by Meghan Fitzpatrick
Nestled in the desert, right in the middle of Baja and just south of El Rosario, lies Cataviña, referred to by many as “Magical Cataviña.” Why?
What is known is that Cataviña is the point where the north and south portions of Highway 1 — the Transpeninsular Highway –finally met during its epic construction back in 1973. However, this special place is also the home to numerous cave paintings, giant cacti that look as though they were plucked from Dr. Seuss’ imagination, boulders the size of SUV’s, prehistoric blue palm trees, and beautiful and rare breeds of mixed desert vegetation.
Cataviña has also inspired countless beautiful, panoramic photos and vistas, and is thus an incredibly popular destination for any nature-loving tourist.
The residents of Cataviña make their living, generally, from tourism. While camping is a popular choice for many tourists visiting Cataviña, the town also boasts the well-known hotel, the Hotel Mision Santa Maria, which has a swimming pool, an excellent restaurant serving traditional Mexican fare, and is definitely the most famous (and the nicest) place to stay in Cataviña.
Located in and around Cataviña are a number of cave paintings (rupestres) – most around 1,000 years old. These paintings hail from the Yumano and Cochimí indians that have inhabited the Baja peninsula for many generations. (While, today, cave paintings are few and quite literally far between, they can still be found in remote parts of Baja).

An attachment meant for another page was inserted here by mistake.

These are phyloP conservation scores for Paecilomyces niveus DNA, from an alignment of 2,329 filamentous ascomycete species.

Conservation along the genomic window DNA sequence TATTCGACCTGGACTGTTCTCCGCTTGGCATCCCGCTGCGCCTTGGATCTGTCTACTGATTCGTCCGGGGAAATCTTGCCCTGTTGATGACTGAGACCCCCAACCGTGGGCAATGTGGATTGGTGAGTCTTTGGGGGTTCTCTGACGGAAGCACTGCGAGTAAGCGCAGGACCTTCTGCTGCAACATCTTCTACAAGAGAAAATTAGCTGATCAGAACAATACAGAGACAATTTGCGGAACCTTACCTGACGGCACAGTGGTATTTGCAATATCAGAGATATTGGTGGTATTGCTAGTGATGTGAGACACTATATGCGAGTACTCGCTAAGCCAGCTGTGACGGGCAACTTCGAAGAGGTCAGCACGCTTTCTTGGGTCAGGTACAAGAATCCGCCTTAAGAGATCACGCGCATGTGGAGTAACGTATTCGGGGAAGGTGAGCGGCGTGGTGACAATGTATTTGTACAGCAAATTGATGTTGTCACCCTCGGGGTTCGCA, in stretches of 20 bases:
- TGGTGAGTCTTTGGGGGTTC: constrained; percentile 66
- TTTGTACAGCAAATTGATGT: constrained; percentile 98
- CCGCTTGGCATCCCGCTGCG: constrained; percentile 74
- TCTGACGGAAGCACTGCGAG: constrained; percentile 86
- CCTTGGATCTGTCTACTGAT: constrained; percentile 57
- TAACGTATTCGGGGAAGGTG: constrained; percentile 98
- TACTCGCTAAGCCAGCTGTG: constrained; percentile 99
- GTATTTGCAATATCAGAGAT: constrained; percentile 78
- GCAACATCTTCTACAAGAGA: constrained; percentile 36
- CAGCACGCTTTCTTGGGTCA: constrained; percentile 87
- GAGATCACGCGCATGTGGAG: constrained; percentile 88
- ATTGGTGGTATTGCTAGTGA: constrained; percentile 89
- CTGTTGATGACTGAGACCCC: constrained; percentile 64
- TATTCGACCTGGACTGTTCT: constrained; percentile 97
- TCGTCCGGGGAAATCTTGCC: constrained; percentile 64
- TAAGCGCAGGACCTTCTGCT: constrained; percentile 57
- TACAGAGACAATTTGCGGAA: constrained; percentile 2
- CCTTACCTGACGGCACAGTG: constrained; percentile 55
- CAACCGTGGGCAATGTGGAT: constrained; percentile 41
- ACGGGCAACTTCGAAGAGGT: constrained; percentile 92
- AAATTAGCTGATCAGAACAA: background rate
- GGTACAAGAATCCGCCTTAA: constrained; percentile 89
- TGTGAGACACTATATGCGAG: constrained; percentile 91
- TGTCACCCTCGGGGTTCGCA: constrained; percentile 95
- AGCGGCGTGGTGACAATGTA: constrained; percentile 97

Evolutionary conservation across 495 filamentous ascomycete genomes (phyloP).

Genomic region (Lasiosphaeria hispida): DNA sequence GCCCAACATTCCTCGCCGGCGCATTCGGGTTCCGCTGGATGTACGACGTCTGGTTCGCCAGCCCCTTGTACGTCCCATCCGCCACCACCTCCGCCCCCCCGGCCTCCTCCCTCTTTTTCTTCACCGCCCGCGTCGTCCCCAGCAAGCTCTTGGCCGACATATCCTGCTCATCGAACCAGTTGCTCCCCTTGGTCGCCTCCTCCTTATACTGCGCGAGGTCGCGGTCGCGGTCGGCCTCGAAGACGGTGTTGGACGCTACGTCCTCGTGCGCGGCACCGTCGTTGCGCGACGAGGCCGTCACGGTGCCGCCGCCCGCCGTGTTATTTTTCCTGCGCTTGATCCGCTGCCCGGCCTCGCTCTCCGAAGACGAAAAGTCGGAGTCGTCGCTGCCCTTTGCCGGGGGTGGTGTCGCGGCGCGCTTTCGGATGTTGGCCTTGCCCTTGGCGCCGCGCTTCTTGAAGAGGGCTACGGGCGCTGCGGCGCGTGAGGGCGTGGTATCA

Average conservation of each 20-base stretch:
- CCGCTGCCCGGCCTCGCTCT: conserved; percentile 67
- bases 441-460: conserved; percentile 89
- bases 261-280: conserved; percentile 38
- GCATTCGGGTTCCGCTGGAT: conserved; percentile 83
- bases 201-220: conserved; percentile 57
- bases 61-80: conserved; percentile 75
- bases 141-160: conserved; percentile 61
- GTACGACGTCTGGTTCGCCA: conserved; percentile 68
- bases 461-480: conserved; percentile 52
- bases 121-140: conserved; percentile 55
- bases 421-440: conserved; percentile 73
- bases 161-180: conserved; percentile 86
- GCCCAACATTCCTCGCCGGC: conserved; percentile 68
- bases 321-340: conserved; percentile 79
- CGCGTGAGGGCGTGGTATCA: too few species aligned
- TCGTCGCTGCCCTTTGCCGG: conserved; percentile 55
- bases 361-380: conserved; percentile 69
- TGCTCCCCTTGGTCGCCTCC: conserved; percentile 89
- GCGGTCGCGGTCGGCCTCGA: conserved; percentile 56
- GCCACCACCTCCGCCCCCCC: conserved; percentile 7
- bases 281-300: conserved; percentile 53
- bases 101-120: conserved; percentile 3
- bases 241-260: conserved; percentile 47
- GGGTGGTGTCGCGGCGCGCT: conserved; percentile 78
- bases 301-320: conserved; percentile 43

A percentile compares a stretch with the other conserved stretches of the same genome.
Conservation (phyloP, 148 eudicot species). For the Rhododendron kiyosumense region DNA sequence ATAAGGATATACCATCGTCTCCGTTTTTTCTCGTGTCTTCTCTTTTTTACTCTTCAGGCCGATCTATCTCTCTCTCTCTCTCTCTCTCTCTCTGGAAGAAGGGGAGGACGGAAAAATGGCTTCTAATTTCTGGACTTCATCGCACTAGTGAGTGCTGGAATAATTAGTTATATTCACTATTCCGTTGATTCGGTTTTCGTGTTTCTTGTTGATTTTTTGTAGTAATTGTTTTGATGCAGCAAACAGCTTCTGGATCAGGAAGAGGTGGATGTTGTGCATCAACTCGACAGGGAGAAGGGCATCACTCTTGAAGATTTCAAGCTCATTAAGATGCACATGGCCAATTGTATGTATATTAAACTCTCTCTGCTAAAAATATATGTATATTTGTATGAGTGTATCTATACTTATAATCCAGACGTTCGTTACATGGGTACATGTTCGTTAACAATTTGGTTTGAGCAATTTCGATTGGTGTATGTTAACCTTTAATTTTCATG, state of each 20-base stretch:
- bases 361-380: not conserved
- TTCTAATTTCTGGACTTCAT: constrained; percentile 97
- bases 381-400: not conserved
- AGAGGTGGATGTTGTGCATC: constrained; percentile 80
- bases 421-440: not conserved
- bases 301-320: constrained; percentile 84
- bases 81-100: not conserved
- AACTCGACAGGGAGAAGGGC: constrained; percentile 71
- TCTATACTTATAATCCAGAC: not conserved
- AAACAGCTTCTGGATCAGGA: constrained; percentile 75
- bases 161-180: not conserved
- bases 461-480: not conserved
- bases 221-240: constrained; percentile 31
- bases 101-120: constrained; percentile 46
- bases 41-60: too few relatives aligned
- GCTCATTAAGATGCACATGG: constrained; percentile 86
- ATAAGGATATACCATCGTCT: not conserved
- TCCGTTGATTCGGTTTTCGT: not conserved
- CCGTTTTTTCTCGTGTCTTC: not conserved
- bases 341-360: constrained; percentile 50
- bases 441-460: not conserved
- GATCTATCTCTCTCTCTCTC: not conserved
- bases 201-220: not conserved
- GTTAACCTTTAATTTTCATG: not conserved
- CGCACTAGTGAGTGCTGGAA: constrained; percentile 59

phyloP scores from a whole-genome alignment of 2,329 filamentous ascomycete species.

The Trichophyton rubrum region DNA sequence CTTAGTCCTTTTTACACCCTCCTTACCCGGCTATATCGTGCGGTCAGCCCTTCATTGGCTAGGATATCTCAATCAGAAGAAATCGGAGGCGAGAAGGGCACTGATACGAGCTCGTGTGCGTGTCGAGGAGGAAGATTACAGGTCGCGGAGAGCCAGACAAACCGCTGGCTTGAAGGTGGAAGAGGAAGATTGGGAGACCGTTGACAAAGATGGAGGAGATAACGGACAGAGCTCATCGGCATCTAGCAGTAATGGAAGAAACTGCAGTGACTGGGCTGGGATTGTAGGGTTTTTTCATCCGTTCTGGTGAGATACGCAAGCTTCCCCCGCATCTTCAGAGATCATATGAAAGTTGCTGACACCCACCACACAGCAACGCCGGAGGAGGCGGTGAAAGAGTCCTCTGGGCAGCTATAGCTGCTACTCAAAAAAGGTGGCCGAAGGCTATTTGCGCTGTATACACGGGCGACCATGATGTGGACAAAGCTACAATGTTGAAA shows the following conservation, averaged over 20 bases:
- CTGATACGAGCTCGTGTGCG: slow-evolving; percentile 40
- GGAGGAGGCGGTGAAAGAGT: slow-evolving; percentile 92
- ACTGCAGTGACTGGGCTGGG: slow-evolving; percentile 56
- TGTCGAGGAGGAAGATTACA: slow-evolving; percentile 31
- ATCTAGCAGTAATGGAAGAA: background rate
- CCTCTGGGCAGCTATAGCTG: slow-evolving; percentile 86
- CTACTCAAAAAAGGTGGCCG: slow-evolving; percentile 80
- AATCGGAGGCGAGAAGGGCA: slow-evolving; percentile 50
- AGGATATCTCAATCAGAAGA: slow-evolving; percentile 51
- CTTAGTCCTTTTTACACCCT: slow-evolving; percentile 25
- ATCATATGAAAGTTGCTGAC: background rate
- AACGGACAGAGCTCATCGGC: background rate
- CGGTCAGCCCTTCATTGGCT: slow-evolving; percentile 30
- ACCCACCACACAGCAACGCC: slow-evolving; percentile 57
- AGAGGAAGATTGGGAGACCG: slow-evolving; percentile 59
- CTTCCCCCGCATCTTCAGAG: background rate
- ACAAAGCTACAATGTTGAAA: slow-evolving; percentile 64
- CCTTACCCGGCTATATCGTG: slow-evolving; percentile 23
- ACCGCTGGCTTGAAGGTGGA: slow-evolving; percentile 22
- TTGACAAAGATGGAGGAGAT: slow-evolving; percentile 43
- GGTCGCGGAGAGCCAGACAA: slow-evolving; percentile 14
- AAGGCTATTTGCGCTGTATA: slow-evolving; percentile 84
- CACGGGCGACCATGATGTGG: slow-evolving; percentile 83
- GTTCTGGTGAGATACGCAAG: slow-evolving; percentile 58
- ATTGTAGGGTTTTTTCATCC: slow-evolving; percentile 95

Extreme climate conditions in this part of Baja have been largely responsible for the fact that most of the cave paintings have not survived. Frequent wind, combined with hot and cold temperatures, have led to the erosion of most. Fortunately, due to the protection of deep caves and rather tortured rock formations found in the Cataviña area, there are considerably more paintings remaining here than in most places in Baja. Today, the lure of these cave paintings, along with Cataviña’s amazing landscapes, make hiking and ATV-riding very popular activities for tourists exploring this beautiful desert landscape.
The blue palm trees of Cataviña are another rarity of the region. After a huge earthquake split the Baja peninsula from the rest of Mexico millions of years ago, these palms remained in Baja, alone. They died out on the mainland of Mexico, but are especially prevalent in Cataviña. Now, the unusual collage of giant rock formations (in fact, the Catavina Boulder Field) and some highly odd-looking cacti (including the famous cirio cactus) make Cataviña’s environs look like something out of a Salvador Dali painting.
Perhaps the most magical part of Cataviña is its “La Poza de Escuadra,” a naturally occurring oasis in the middle of Cataviña’s desert. This oasis is said to possess actual magical qualities – but whether that is the water source or the air or something entirely different remains to be seen…or, perhaps, experienced!
Where is Cataviña? Cataviña, Baja California is a small town on Highway 1, located at km 118, south of El Rosario and 66 miles north of the junction that takes visitors to Bahia de Los Angeles.
What is there to do in Cataviña? It is a great place to hike in the desert, visit the Boulder Field, and explore caves and rock formations.
Why would I stop in Cataviña? Because it makes a perfect stopping place on the road from northern Baja to Baja Sur (southern Baja). It offers respite for weary travelers who are on the road to Guerrero Negro, to the south, or to Ensenada, to the north.
Have you been to Cataviñia? We would love to hear your thoughts and experiences about the area if you have, and see any pictures you may have!
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